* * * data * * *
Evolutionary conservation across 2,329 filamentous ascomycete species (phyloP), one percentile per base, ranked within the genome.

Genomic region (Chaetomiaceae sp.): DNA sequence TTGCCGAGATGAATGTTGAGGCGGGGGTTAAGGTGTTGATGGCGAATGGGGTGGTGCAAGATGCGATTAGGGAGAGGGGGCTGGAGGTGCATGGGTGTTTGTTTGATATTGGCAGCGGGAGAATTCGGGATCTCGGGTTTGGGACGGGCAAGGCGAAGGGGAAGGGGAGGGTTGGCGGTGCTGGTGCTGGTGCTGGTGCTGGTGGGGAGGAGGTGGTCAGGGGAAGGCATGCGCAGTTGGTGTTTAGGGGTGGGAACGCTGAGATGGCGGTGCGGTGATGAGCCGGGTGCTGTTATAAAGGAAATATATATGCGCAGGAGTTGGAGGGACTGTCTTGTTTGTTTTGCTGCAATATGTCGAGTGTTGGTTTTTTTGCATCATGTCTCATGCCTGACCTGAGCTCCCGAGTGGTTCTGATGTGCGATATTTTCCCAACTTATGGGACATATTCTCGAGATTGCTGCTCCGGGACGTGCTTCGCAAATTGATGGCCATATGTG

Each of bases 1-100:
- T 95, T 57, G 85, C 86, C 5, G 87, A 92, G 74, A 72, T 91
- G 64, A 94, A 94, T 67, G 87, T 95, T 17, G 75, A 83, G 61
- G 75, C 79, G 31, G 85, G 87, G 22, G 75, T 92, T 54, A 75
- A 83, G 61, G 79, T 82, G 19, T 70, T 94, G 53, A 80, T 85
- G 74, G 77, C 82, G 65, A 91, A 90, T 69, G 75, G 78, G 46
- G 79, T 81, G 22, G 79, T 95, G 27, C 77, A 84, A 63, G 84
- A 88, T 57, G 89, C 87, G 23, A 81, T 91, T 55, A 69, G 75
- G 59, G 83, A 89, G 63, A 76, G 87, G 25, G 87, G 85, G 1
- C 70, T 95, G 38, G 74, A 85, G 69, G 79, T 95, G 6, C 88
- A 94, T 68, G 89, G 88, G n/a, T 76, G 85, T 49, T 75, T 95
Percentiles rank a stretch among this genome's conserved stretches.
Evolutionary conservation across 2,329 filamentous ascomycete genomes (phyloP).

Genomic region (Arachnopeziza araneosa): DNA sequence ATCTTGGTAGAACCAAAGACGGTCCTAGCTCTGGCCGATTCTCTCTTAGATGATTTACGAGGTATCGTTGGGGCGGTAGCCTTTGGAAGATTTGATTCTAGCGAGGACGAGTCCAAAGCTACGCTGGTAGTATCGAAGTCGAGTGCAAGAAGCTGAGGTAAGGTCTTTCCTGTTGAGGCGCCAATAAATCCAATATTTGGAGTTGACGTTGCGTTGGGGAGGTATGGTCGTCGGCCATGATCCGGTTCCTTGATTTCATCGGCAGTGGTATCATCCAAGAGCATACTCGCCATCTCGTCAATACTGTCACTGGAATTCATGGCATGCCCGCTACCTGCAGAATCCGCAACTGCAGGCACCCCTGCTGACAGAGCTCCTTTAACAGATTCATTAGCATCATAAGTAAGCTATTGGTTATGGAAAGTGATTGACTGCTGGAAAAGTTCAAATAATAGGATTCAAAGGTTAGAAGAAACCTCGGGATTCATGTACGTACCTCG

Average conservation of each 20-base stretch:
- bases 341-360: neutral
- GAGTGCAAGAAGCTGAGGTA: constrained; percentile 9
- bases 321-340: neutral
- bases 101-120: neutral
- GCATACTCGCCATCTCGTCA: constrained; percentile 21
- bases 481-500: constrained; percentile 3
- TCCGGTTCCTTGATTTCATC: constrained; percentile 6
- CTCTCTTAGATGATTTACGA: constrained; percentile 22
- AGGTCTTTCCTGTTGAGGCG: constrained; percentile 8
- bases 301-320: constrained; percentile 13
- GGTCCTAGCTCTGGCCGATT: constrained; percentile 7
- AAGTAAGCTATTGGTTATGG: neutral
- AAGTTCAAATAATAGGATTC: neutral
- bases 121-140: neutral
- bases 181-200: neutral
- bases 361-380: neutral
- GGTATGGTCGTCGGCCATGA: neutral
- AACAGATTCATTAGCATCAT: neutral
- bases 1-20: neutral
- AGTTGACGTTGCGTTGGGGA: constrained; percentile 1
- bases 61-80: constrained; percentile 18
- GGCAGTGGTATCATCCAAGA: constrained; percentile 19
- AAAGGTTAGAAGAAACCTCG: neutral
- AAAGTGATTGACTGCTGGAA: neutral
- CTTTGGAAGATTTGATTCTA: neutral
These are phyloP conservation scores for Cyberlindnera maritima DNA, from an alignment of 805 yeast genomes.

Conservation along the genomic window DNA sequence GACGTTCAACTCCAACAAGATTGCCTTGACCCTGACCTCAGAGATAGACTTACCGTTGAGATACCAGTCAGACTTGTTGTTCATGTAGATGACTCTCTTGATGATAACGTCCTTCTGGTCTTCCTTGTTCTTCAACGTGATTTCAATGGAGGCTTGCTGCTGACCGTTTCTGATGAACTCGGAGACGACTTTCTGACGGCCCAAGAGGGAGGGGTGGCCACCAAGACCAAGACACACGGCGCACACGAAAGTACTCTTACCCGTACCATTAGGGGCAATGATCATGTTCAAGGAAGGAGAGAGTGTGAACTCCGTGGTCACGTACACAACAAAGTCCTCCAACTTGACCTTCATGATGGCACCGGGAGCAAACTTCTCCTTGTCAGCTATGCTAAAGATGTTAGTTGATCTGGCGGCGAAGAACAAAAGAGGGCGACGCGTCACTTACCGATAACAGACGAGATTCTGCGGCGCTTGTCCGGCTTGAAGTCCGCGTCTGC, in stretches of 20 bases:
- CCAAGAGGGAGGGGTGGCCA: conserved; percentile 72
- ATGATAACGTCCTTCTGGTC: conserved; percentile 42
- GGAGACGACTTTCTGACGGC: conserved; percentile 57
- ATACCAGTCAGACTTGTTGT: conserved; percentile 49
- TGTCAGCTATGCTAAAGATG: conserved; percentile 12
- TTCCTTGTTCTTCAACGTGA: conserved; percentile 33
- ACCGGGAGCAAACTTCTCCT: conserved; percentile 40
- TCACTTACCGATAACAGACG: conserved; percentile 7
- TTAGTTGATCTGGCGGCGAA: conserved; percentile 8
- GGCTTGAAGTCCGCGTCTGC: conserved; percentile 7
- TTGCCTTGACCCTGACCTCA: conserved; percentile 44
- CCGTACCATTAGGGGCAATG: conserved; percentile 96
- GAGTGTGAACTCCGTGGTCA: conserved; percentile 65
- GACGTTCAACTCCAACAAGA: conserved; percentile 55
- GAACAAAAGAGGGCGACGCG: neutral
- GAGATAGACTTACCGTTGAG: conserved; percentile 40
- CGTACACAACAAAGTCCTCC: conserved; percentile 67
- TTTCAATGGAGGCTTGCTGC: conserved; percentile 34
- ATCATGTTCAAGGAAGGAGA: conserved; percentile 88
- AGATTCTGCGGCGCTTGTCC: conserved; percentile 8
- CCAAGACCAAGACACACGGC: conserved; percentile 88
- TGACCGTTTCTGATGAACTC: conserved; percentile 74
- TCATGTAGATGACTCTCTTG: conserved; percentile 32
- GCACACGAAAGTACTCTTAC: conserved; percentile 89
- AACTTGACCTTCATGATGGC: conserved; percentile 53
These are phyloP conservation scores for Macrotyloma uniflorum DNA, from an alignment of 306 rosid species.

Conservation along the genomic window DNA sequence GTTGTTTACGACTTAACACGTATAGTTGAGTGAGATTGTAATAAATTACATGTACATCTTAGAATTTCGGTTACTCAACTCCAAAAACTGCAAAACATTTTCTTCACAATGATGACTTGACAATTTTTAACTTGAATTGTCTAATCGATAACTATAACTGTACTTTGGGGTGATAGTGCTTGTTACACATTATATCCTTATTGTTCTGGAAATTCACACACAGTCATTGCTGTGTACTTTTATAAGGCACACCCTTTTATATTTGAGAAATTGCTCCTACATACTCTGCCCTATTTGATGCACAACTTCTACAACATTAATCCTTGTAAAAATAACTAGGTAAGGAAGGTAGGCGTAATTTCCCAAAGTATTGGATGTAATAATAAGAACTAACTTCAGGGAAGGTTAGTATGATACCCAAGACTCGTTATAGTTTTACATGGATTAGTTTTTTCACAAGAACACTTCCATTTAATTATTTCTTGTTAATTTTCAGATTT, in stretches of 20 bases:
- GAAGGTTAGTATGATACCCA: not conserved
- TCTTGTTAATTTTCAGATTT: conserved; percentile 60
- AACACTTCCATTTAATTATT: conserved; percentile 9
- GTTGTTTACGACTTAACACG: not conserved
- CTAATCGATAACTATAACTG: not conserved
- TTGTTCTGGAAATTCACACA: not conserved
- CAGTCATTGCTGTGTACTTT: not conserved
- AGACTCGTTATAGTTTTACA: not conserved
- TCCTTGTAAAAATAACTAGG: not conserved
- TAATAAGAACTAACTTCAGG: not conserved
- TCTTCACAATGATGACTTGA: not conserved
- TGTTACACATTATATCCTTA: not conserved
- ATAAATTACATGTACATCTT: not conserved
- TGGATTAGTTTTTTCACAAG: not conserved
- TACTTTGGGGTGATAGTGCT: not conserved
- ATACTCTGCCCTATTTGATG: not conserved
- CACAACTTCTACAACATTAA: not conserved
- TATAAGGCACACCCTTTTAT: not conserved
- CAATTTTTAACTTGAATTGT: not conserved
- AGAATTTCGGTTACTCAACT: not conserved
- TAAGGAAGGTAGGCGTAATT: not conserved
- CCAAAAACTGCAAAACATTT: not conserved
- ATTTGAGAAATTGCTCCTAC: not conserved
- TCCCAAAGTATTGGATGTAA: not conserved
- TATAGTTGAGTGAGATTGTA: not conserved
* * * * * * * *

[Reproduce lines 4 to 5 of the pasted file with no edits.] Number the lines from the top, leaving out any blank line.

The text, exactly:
- T 95, T 57, G 85, C 86, C 5, G 87, A 92, G 74, A 72, T 91
- G 64, A 94, A 94, T 67, G 87, T 95, T 17, G 75, A 83, G 61